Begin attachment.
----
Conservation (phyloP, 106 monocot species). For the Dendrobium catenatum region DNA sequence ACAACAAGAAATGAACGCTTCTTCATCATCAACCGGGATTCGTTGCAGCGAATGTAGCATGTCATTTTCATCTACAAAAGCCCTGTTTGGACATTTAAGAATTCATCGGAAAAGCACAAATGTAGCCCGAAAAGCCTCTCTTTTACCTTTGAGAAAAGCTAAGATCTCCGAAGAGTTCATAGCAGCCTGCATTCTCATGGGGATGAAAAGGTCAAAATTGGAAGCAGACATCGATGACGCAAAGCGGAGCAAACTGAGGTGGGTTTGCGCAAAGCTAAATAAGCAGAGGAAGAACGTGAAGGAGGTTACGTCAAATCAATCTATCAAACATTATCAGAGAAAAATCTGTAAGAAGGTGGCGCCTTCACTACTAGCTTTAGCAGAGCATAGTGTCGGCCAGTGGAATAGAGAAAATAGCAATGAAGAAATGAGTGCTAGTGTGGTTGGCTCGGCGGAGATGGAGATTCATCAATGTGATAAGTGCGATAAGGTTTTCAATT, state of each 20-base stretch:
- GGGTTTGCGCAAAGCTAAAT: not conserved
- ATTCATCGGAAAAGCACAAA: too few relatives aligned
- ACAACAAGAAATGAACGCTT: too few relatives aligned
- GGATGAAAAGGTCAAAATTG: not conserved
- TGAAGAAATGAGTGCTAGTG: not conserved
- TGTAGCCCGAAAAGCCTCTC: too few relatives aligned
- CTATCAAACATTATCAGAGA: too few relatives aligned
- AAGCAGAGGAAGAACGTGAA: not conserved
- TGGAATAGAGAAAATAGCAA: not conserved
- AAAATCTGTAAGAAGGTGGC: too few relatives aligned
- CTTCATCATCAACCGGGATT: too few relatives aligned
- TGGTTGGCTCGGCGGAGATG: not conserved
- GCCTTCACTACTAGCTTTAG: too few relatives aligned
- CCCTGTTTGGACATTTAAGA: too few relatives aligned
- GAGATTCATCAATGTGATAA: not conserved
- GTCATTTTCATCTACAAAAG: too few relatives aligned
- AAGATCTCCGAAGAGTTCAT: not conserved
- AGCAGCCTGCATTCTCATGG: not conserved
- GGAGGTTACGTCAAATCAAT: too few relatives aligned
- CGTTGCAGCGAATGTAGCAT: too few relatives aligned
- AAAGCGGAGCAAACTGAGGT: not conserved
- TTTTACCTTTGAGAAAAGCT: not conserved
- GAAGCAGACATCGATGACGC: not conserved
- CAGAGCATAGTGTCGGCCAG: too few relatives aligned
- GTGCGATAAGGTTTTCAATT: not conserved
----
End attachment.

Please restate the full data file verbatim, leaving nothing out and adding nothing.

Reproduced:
Conservation (phyloP, 106 monocot species). For the Dendrobium catenatum region DNA sequence ACAACAAGAAATGAACGCTTCTTCATCATCAACCGGGATTCGTTGCAGCGAATGTAGCATGTCATTTTCATCTACAAAAGCCCTGTTTGGACATTTAAGAATTCATCGGAAAAGCACAAATGTAGCCCGAAAAGCCTCTCTTTTACCTTTGAGAAAAGCTAAGATCTCCGAAGAGTTCATAGCAGCCTGCATTCTCATGGGGATGAAAAGGTCAAAATTGGAAGCAGACATCGATGACGCAAAGCGGAGCAAACTGAGGTGGGTTTGCGCAAAGCTAAATAAGCAGAGGAAGAACGTGAAGGAGGTTACGTCAAATCAATCTATCAAACATTATCAGAGAAAAATCTGTAAGAAGGTGGCGCCTTCACTACTAGCTTTAGCAGAGCATAGTGTCGGCCAGTGGAATAGAGAAAATAGCAATGAAGAAATGAGTGCTAGTGTGGTTGGCTCGGCGGAGATGGAGATTCATCAATGTGATAAGTGCGATAAGGTTTTCAATT, state of each 20-base stretch:
- GGGTTTGCGCAAAGCTAAAT: not conserved
- ATTCATCGGAAAAGCACAAA: too few relatives aligned
- ACAACAAGAAATGAACGCTT: too few relatives aligned
- GGATGAAAAGGTCAAAATTG: not conserved
- TGAAGAAATGAGTGCTAGTG: not conserved
- TGTAGCCCGAAAAGCCTCTC: too few relatives aligned
- CTATCAAACATTATCAGAGA: too few relatives aligned
- AAGCAGAGGAAGAACGTGAA: not conserved
- TGGAATAGAGAAAATAGCAA: not conserved
- AAAATCTGTAAGAAGGTGGC: too few relatives aligned
- CTTCATCATCAACCGGGATT: too few relatives aligned
- TGGTTGGCTCGGCGGAGATG: not conserved
- GCCTTCACTACTAGCTTTAG: too few relatives aligned
- CCCTGTTTGGACATTTAAGA: too few relatives aligned
- GAGATTCATCAATGTGATAA: not conserved
- GTCATTTTCATCTACAAAAG: too few relatives aligned
- AAGATCTCCGAAGAGTTCAT: not conserved
- AGCAGCCTGCATTCTCATGG: not conserved
- GGAGGTTACGTCAAATCAAT: too few relatives aligned
- CGTTGCAGCGAATGTAGCAT: too few relatives aligned
- AAAGCGGAGCAAACTGAGGT: not conserved
- TTTTACCTTTGAGAAAAGCT: not conserved
- GAAGCAGACATCGATGACGC: not conserved
- CAGAGCATAGTGTCGGCCAG: too few relatives aligned
- GTGCGATAAGGTTTTCAATT: not conserved